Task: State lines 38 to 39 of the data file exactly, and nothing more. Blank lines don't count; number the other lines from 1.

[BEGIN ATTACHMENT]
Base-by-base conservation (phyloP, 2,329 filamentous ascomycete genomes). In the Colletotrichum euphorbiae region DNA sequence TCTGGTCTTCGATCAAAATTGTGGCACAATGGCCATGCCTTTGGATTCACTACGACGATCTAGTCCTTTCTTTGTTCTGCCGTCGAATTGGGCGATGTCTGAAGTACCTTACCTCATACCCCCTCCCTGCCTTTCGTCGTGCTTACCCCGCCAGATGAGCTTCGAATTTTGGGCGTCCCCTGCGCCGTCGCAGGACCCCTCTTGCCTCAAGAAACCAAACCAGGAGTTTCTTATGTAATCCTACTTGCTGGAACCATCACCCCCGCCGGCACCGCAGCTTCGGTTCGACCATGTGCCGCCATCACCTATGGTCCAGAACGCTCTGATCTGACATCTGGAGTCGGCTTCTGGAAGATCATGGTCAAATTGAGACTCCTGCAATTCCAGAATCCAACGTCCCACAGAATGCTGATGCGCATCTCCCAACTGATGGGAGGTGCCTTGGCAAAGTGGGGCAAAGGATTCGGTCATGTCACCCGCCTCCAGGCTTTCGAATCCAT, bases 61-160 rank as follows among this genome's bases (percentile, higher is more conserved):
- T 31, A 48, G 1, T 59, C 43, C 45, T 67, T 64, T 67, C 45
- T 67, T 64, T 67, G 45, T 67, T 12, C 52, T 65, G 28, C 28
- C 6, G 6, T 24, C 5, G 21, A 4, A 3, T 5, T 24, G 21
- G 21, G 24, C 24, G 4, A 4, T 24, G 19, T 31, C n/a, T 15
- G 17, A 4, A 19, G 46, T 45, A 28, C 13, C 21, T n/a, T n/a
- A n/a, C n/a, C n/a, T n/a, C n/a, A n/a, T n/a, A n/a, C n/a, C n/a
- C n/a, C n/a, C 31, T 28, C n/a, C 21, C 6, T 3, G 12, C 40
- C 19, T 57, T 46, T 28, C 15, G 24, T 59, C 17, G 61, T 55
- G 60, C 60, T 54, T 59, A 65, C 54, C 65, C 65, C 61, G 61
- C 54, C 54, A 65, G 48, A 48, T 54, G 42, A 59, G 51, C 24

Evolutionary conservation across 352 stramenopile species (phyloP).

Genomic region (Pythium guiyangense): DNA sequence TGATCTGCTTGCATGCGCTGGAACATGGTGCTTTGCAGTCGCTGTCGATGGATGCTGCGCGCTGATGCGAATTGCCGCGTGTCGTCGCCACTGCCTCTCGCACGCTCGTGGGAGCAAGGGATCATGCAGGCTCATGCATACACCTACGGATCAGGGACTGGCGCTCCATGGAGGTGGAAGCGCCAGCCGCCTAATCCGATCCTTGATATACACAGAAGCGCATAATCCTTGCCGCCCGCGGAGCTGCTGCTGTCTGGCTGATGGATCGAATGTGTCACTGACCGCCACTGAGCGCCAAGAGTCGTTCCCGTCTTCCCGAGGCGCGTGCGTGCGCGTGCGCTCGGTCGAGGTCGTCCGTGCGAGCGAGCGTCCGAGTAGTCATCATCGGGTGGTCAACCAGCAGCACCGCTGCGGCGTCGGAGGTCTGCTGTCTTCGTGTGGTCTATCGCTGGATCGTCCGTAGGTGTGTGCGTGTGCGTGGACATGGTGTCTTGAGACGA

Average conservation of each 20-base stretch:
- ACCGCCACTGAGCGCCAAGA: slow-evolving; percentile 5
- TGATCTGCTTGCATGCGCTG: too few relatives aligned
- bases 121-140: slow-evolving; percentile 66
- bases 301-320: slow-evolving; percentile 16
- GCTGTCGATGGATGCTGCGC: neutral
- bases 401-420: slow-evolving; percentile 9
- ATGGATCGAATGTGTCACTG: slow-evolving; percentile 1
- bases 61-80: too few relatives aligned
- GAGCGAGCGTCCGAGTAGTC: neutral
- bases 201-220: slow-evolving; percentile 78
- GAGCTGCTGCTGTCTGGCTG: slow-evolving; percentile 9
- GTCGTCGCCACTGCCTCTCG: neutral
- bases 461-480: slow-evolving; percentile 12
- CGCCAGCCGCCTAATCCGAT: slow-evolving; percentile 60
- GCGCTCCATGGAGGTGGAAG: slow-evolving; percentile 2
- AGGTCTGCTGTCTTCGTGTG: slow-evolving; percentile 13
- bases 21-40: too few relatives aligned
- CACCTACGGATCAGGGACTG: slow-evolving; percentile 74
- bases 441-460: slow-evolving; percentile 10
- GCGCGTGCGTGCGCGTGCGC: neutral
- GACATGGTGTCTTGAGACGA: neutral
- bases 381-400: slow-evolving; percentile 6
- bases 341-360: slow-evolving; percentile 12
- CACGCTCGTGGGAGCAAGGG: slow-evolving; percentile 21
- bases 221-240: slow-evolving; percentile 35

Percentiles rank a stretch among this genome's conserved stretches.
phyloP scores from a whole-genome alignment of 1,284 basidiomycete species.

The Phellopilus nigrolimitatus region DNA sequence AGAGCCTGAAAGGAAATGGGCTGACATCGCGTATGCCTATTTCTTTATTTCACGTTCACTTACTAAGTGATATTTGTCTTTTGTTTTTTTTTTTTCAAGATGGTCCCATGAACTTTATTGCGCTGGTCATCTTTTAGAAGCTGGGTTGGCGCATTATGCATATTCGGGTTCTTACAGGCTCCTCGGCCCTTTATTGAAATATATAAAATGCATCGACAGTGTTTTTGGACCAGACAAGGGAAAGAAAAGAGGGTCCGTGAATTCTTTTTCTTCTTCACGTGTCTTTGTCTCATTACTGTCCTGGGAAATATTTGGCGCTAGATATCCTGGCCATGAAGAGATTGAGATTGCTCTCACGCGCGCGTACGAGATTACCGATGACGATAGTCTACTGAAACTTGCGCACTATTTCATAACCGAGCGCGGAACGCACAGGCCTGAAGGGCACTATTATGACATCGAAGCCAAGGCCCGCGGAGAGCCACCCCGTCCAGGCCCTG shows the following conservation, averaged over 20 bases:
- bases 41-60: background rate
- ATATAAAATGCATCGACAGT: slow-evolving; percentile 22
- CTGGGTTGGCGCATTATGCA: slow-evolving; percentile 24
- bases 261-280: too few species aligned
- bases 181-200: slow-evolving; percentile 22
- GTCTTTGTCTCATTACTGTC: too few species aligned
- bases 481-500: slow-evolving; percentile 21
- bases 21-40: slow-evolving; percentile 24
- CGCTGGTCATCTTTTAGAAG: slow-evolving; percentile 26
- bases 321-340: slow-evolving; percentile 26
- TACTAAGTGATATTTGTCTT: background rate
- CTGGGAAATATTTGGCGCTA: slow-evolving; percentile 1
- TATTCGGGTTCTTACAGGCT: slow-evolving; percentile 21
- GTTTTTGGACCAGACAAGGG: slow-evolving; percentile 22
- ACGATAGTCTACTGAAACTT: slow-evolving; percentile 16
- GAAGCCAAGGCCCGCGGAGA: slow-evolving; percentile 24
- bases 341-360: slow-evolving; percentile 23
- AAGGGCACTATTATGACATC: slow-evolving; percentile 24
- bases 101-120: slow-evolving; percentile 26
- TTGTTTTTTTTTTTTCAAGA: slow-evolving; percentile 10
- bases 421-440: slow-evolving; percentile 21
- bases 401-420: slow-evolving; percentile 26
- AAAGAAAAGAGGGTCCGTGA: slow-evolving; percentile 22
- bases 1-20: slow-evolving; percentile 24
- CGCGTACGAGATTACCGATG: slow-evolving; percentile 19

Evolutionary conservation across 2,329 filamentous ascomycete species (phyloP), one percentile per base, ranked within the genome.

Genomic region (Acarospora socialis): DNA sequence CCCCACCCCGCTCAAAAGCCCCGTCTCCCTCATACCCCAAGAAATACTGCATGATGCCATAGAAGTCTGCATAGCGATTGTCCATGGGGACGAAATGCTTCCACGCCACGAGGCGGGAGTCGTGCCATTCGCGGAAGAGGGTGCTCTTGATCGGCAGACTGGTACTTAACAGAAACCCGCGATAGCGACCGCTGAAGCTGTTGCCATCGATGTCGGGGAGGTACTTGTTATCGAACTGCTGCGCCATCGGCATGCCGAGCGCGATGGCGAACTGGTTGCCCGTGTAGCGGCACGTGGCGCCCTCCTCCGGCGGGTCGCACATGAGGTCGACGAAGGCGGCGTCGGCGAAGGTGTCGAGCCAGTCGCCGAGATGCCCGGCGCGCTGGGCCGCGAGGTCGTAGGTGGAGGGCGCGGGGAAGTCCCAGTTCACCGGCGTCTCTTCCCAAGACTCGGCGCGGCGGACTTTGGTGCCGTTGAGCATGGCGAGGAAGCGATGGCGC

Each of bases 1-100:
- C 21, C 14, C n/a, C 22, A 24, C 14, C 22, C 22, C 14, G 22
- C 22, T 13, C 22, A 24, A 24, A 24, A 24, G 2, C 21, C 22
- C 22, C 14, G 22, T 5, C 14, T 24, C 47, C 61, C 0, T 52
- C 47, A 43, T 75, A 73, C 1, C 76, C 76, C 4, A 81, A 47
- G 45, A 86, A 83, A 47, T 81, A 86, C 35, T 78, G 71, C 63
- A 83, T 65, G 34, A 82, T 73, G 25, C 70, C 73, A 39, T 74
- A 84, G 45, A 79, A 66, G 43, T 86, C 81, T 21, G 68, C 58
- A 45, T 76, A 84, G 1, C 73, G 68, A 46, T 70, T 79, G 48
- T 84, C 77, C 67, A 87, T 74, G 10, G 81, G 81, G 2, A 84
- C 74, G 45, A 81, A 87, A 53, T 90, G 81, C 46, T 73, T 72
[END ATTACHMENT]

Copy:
- CACGCTCGTGGGAGCAAGGG: slow-evolving; percentile 21
- bases 221-240: slow-evolving; percentile 35